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Statistical Moments of Coverage Maps of Ultrasonic Waves in Layered Polycrystalline Solids

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MWSW02 - Theory of wave scattering in complex and random media

This talks considers the propagation of high frequency elastic waves (ultrasound waves) in a polycrystalline material (titanium alloys used in high value manufacturing such as the aerospace industry).  In this high frequency regime, we assume that the wave ’sees’ the complex media as a series of locally anisotropic layers with varying thicknesses, where the distribution of layer thicknesses and orientations follow a stochastic (Markovian) process [1].  The reflected wave subsequently has a complex structure and therefore a homogenisation or effective medium approach is not appropriate.  Indeed this complex wave has encoded within it the journey that the wave has undertaken and hence opens up tomography opportunities via full wave inversion.  In ultrasonic non-destructive testing it is of value to be able to model the attenuation within such media and comment on the uncertainty in doing so.  This motivates this study where a probabilistic framework is adopted and wherein a probability density function of the reflected/transmitted wave is determined [2].  At its heart is a set of stochastic differential equations which describe the statistics of the energy in the system.  The material properties are captured within this system by a correlation integral which encapsulates the coupling of length-scales between the random media and the probing wave. Using experimentally obtained EBSD (electron backscatter diffraction) data for an austenitic steel weld, and subsequent processing of the data via a ray based probing technique, we show to calculate this correlation integral [3].  A diffusion approximation was then used to obtain the statistical moments of the transmission/reflection coefficients.  A Ricatti equation for the reflection coefficient was derived, allowing a study into the frequency autocorrelation function for the reflected wave.  Using this solution to the transport equations an expression was obtained for the reflected intensity of the wave at each element of an ultrasonic transducer array on the surface of the material.  This was then used to create coverage maps via the Total Focusing Method. [1] J. P. Fouque, J. Garnier, G. Papanicolaou, and K. Sølna. Wave Propagation and Time Reversal in Randomly Layered Media. New York, Springer, (2007). [2] J. Garnier and K. Sølna. “Apparent Attenuation of ShearWaves Propagating through a Randomly Anisotropic Medium”. In: Stochastics and Dynamics, No. 4. Vol. 16 (2015). [3] A. S. Ferguson, K. M. M. Tant and A. J. Mulholland, “Modelling of Ultrasonic Waves in Layered Elastic Heterogeneous Materials,” 2021 IEEE International Ultrasonics Symposium (IUS), 2021, pp. 1-4, doi: 10.1109/IUS52206.2021.9593907.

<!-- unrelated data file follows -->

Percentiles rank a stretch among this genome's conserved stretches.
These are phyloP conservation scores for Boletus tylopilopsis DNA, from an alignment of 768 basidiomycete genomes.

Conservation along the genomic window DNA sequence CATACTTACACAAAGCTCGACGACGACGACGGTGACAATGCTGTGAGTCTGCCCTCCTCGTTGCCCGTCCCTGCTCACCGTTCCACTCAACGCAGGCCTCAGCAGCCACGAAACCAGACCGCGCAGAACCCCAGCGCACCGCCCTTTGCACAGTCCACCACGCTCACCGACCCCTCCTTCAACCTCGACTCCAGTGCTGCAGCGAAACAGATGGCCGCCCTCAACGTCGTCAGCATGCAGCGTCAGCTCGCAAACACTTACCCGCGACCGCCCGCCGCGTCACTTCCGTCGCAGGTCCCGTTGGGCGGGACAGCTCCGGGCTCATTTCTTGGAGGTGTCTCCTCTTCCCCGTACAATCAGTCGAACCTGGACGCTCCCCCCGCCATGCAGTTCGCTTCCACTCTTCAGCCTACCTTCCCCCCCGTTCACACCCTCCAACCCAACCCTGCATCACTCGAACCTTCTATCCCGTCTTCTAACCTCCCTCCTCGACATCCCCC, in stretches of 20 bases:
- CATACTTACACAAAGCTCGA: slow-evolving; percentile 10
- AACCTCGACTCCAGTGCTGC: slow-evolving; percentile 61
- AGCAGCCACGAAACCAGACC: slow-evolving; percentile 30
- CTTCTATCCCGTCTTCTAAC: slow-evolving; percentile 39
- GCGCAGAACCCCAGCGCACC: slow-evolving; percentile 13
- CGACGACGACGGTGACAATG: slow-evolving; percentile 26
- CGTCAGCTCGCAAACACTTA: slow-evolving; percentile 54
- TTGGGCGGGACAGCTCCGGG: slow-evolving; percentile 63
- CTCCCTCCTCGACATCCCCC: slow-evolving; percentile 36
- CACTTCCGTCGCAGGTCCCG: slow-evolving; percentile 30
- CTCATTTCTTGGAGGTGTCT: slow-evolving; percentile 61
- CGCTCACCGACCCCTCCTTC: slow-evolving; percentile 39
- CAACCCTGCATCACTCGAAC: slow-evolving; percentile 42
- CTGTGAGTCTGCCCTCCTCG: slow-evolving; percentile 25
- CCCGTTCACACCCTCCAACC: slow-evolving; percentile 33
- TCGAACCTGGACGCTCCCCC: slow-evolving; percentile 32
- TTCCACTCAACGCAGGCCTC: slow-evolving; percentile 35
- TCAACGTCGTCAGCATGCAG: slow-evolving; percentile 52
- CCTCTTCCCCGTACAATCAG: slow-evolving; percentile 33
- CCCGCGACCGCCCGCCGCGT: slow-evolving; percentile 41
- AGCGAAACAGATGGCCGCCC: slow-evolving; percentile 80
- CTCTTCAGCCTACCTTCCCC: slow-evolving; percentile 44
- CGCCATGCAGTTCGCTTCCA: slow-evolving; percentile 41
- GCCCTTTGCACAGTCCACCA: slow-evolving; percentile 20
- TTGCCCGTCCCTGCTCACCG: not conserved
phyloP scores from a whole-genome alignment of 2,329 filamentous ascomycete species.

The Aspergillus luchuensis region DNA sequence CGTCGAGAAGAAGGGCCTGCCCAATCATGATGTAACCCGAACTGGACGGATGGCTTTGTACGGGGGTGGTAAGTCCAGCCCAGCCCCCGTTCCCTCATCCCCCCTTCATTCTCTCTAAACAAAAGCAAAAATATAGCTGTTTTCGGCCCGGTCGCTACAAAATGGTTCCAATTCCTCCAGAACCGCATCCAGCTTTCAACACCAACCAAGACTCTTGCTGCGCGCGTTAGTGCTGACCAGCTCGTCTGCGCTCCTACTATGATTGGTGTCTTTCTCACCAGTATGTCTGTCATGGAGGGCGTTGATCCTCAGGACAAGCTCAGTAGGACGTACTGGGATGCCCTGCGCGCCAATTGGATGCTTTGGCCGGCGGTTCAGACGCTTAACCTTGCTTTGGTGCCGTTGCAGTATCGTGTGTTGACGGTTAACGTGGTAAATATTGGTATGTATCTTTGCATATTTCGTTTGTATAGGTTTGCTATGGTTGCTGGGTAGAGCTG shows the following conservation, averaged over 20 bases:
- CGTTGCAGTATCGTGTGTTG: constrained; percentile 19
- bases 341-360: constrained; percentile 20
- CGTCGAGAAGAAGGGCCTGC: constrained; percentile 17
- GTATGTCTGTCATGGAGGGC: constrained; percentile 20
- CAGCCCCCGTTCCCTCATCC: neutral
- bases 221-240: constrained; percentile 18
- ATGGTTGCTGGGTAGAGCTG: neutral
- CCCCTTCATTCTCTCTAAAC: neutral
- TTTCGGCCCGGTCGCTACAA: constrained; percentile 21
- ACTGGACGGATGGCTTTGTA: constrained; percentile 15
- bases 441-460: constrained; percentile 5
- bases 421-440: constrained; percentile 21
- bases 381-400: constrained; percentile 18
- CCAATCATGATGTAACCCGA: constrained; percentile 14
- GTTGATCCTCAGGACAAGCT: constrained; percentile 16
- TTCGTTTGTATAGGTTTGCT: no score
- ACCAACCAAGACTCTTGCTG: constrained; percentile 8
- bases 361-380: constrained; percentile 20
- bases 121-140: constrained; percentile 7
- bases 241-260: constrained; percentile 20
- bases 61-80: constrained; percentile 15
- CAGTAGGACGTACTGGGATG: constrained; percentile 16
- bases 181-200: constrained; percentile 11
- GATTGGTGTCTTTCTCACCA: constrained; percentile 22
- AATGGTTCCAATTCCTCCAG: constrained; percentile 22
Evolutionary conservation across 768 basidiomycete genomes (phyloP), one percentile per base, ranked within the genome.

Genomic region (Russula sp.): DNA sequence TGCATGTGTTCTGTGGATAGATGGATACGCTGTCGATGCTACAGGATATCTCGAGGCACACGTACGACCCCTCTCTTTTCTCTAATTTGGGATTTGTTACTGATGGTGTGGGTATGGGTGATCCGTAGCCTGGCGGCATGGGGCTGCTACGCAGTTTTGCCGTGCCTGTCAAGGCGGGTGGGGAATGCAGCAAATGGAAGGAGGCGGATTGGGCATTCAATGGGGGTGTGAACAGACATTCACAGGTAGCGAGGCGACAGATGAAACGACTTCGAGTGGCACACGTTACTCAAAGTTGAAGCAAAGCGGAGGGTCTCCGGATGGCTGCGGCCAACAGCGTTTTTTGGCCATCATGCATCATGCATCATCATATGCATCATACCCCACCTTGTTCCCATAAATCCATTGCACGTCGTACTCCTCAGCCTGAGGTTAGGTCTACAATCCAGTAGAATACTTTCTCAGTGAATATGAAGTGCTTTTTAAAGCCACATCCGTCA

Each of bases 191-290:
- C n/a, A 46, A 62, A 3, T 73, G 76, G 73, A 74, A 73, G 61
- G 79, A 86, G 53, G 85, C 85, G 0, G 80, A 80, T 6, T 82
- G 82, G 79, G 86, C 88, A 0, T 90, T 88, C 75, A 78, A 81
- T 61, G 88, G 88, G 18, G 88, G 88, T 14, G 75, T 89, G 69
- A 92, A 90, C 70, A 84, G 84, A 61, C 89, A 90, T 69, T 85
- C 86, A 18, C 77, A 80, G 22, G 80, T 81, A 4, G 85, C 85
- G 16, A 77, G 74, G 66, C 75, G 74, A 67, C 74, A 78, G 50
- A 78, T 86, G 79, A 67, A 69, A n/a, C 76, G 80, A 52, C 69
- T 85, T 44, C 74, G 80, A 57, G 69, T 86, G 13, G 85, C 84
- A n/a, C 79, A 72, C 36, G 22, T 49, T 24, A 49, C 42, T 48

This talk is part of the Isaac Newton Institute Seminar Series series.

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